And take the saturation down a little bit. Now as you go too far, that's okay, you can actually follow back up after that, with a little bit of vibrance. And remember, you can add some of that color back in. So using saturation here and vibrance, I can control and bring some of that back. And we'll just bring a little more of that back in, and, we've restored some of the color. Now, there's nothing better than shooting it right. But, we were able to rescue quite a bit of footage.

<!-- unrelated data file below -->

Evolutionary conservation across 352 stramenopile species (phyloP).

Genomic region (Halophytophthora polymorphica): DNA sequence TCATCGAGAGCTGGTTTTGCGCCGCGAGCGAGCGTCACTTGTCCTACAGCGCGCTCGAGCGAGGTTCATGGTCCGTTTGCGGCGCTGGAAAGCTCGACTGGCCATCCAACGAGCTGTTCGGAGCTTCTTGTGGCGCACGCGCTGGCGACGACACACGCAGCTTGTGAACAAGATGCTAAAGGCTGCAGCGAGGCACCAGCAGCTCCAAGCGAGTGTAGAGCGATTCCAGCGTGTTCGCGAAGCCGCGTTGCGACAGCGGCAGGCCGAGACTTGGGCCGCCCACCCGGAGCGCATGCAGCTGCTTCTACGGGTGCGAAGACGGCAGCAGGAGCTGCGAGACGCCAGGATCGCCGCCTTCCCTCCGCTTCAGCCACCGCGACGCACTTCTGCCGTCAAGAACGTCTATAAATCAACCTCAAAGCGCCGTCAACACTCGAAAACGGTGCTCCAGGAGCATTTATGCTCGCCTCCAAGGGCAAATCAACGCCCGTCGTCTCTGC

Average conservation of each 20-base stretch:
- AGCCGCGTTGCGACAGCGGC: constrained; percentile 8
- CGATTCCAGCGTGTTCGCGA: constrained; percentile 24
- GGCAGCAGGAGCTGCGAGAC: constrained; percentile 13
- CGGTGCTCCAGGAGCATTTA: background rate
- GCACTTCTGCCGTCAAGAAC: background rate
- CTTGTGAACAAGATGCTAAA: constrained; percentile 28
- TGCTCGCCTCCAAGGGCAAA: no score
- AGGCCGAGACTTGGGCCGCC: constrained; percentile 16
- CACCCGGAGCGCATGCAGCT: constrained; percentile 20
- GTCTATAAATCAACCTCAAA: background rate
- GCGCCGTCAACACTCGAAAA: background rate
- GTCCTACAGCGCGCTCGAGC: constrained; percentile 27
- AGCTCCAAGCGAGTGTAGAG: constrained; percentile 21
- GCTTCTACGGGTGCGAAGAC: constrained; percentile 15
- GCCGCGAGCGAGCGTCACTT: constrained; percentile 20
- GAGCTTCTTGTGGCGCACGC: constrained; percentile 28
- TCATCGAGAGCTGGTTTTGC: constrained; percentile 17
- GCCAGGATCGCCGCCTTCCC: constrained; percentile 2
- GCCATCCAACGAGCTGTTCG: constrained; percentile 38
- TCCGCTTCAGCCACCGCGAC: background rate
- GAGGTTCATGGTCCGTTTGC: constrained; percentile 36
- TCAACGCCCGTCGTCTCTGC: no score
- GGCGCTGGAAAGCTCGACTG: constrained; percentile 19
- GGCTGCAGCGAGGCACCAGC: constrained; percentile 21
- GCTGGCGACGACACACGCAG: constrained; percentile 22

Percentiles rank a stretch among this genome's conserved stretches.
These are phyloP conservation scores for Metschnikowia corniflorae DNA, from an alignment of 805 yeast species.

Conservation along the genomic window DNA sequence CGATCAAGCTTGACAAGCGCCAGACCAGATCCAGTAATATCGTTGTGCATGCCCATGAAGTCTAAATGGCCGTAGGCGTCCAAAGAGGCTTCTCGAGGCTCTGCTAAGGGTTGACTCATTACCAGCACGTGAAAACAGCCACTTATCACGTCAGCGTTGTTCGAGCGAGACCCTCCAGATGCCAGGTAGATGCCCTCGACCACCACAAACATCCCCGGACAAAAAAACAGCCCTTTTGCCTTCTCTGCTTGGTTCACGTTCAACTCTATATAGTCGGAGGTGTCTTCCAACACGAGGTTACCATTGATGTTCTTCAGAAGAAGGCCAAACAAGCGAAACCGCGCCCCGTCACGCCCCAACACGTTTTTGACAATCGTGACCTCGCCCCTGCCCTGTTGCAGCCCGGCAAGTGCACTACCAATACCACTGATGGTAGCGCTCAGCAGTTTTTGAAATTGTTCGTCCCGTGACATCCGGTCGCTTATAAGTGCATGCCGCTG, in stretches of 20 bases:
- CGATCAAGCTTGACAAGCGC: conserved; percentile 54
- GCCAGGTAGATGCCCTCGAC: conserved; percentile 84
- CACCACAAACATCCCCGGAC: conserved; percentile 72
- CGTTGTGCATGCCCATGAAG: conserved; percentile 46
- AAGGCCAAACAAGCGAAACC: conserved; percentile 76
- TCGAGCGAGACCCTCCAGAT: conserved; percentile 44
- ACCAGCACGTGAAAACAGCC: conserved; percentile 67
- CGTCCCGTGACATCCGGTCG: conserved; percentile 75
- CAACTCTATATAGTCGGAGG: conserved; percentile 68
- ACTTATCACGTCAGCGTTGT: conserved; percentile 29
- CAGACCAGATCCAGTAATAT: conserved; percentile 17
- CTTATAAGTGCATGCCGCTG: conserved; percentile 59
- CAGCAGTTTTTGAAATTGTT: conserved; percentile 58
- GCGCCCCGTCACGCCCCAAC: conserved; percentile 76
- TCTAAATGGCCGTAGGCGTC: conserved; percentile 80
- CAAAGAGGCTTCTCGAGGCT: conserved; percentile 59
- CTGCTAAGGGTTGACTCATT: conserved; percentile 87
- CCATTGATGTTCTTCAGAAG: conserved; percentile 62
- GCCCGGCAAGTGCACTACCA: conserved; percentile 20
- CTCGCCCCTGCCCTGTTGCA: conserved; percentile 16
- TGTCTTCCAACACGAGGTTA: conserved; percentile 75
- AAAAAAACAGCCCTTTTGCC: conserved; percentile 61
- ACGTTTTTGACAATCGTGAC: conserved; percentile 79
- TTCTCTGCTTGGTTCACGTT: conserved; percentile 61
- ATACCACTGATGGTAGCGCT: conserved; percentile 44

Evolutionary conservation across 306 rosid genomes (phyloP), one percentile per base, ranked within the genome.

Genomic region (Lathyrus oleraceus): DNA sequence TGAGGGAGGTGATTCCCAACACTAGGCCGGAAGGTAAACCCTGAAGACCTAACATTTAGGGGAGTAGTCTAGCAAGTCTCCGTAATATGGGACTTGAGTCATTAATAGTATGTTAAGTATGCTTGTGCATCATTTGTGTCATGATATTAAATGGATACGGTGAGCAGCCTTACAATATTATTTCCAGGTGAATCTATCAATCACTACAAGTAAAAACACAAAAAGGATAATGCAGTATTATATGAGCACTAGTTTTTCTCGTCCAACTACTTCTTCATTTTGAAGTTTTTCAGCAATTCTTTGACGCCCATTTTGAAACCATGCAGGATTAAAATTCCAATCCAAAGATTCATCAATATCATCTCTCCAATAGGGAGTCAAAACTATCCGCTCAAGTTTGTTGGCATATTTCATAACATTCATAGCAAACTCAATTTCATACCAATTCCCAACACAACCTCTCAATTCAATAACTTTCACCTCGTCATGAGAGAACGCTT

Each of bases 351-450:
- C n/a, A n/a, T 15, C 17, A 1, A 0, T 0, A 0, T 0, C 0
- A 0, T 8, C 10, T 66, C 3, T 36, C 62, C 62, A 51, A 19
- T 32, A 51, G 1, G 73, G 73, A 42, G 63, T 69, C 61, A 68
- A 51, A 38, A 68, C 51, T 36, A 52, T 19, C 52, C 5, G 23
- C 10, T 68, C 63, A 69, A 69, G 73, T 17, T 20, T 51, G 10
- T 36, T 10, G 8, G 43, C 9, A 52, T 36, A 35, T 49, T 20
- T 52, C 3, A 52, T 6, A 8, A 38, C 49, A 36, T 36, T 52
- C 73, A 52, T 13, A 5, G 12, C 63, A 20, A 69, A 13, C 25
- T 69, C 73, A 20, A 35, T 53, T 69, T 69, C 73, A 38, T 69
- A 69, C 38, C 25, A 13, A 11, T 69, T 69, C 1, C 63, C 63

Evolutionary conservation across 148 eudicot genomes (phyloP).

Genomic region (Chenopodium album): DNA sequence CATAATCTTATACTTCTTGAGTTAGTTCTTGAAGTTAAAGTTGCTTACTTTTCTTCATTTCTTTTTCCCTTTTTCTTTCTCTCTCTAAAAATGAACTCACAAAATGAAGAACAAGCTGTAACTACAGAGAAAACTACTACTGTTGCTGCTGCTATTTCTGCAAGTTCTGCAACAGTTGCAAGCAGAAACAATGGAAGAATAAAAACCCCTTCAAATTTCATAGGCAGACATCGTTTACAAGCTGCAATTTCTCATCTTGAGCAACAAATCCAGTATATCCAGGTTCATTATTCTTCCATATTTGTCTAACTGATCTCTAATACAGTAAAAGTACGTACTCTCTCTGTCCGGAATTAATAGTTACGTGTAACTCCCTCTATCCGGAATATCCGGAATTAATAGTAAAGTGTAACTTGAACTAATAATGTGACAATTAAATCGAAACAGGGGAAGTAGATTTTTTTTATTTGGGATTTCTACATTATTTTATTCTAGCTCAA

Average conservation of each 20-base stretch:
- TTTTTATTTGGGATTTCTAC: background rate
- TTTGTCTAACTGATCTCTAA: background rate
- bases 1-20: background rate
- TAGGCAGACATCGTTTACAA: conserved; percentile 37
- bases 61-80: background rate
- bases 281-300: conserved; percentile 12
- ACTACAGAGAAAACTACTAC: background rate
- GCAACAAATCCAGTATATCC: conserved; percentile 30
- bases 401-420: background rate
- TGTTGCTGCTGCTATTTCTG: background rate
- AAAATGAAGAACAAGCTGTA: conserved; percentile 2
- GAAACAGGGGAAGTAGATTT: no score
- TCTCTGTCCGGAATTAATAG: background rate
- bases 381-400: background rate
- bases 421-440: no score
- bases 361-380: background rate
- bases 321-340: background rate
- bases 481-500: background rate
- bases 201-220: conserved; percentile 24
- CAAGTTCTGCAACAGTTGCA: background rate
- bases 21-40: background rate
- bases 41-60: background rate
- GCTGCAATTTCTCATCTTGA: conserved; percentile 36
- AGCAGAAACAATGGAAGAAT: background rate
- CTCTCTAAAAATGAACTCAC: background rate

If you look at where it started, to where I took it, we definitely rescued a lot of details. And at this point, all I would recommend, is as you're going in here to this adjustment layer, just play with the overall matching tolerance and dial that in a little bit softer. And you can also go ahead and soften up the Refined Matte effect. But those two working together will help you ease that out.
This course was created and produced by Rich Harrington. We are honored to host this content in our library.
- Reviewing the retoucher's toolbox
- Stabilizing footage
- Fixing alignment
- Retiming footage
- Removing lens distortion
- Using rotoscoping to enhance footage
- Recovering exposure
- Color grading with Photoshop
- Converting to black and white
- Creating a film or painterly look
- Adding depth of field